The Organization of Petroleum Exporting Countries, OPEC, announced on November 30 that it had reached agreement with its member countries on reducing crude oil production by 1.2 million barrels a day, effective January 2017. The agreement to cut oil output is conditional on non-OPEC countries' participation. On the same day, Russia's energy minister Alexander Novak said his country would gradually reduce crude oil production by 0.3 million barrels a day during the first half of 2017 as long as OPEC members hold to the agreement. On December 10, Russia and ten other non-OPEC countries announced that collectively they would reduce production by 0.5 million barrels a day. Russia reaffirmed that its contribution to the cuts would be 0.3 million barrels a day.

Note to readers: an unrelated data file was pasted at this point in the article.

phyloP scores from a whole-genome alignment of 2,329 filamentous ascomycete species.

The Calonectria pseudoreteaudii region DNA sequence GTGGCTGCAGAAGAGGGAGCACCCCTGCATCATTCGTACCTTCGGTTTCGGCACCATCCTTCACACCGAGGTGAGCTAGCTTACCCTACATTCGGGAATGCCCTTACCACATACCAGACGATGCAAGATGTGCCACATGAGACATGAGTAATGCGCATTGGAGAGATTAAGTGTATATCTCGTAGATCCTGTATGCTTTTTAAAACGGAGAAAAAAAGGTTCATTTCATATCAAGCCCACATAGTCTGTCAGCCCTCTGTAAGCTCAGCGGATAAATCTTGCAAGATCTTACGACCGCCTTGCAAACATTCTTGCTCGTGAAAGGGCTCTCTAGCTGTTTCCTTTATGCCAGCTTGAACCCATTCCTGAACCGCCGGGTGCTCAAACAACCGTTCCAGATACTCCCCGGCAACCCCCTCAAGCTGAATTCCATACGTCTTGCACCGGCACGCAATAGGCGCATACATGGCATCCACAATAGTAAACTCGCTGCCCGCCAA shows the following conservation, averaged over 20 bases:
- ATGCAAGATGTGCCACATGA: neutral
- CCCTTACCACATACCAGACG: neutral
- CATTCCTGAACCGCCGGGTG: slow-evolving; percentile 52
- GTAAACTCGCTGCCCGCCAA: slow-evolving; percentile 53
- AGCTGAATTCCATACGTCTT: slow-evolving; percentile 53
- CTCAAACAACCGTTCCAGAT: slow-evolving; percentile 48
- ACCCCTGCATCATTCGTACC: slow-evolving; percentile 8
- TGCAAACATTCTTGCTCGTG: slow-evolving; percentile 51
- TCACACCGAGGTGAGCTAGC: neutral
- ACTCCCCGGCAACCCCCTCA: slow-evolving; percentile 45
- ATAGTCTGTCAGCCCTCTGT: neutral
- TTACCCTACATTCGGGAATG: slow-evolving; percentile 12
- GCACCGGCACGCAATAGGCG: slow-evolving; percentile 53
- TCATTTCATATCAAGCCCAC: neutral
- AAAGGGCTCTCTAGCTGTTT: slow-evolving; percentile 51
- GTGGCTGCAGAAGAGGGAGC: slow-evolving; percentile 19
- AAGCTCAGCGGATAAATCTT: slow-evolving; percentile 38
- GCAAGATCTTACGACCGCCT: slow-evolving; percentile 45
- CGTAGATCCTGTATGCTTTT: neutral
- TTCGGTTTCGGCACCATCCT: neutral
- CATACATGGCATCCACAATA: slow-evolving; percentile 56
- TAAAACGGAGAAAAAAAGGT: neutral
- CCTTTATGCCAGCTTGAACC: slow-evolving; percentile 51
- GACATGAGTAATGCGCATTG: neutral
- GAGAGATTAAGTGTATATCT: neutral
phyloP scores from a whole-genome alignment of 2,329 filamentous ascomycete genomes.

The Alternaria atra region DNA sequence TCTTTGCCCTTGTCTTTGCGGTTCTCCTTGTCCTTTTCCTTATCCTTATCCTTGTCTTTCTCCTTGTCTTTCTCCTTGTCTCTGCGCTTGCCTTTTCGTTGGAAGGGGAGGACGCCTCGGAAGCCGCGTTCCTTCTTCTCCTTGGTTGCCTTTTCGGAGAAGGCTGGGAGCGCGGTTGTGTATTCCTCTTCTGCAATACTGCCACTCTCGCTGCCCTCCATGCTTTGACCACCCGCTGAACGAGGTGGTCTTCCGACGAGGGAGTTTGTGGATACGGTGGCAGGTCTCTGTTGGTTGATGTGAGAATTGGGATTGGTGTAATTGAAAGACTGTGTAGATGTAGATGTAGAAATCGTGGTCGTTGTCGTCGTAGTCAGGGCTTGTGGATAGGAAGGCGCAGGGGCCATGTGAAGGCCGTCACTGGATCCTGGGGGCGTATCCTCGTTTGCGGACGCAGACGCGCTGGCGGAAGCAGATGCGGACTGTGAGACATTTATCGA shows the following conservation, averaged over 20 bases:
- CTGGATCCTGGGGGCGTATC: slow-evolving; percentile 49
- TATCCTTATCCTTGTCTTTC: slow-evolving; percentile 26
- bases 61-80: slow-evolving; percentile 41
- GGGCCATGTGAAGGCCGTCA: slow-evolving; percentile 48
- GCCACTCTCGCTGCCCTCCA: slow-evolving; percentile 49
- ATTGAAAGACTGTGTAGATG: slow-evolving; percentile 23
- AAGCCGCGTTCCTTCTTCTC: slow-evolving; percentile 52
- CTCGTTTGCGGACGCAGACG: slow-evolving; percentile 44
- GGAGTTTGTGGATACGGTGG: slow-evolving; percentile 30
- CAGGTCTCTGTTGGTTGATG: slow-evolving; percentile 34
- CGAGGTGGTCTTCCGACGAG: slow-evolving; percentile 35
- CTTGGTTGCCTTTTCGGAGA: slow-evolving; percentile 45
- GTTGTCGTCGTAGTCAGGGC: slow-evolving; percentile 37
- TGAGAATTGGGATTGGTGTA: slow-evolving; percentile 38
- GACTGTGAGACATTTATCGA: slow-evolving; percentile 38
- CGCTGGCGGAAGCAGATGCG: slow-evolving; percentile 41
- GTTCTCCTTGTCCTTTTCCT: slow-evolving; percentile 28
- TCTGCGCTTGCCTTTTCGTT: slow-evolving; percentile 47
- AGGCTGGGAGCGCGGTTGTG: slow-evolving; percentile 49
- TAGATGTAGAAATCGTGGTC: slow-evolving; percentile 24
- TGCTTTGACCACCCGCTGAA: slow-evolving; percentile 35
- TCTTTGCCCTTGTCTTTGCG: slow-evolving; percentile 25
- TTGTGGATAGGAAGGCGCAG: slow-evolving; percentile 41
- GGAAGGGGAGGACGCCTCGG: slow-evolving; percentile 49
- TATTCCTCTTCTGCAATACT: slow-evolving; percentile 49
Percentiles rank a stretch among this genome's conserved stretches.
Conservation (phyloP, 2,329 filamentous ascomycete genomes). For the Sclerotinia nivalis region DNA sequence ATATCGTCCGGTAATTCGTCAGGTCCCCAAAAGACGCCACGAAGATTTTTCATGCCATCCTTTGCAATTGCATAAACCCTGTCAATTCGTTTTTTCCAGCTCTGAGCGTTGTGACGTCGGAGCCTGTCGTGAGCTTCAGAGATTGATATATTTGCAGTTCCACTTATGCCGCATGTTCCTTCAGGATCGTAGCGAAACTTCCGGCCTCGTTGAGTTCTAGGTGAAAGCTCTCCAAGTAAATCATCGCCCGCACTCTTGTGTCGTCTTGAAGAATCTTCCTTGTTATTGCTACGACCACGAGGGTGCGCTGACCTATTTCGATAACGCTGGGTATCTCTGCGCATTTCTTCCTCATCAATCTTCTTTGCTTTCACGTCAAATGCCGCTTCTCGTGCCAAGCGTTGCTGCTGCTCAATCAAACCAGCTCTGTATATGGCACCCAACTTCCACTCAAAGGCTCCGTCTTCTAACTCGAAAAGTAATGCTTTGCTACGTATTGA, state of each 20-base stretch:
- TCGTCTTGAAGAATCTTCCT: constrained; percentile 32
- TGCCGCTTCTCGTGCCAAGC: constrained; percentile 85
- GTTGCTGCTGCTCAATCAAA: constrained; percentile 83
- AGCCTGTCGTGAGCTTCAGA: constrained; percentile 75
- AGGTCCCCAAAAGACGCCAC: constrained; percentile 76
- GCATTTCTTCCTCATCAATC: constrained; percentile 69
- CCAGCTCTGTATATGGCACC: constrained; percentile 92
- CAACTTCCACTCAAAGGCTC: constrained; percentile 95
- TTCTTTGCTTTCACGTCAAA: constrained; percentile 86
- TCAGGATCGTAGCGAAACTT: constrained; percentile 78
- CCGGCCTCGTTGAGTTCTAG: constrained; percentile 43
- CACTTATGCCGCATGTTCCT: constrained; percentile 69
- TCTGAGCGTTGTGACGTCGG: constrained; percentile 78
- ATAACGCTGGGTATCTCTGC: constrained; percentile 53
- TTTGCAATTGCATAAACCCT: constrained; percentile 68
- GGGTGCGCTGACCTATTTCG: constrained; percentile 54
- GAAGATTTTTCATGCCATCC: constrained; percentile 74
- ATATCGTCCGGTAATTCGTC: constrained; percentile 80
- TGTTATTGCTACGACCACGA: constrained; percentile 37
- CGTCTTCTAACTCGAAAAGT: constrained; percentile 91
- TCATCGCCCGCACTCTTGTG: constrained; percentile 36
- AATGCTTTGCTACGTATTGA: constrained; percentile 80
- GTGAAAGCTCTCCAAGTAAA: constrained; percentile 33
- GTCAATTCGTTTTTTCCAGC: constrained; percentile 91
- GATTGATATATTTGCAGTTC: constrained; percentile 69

Crude oil prices rose on world markets after the OPEC announcement. The price of Urals-grade crude was up about 16 % in dollar terms to around $52 a barrel. Higher oil prices have lifted the ruble's exchange rate about 6 % against the dollar and the euro. The exchange rate now stands at about 61 rubles to the dollar and 65 rubles to the euro.
Many observers do not expect the agreed production cuts to hold, as OPEC members have not stuck to earlier agreements after oil prices have increased after cuts announced. The production cuts also come at a time when oil production is hitting historical highs. In November, Russian output was 11.2 million barrels a day, a post-Soviet record. A deal among OPEC members, Russia and other non-OPEC members is exceptional to the extent that it holds.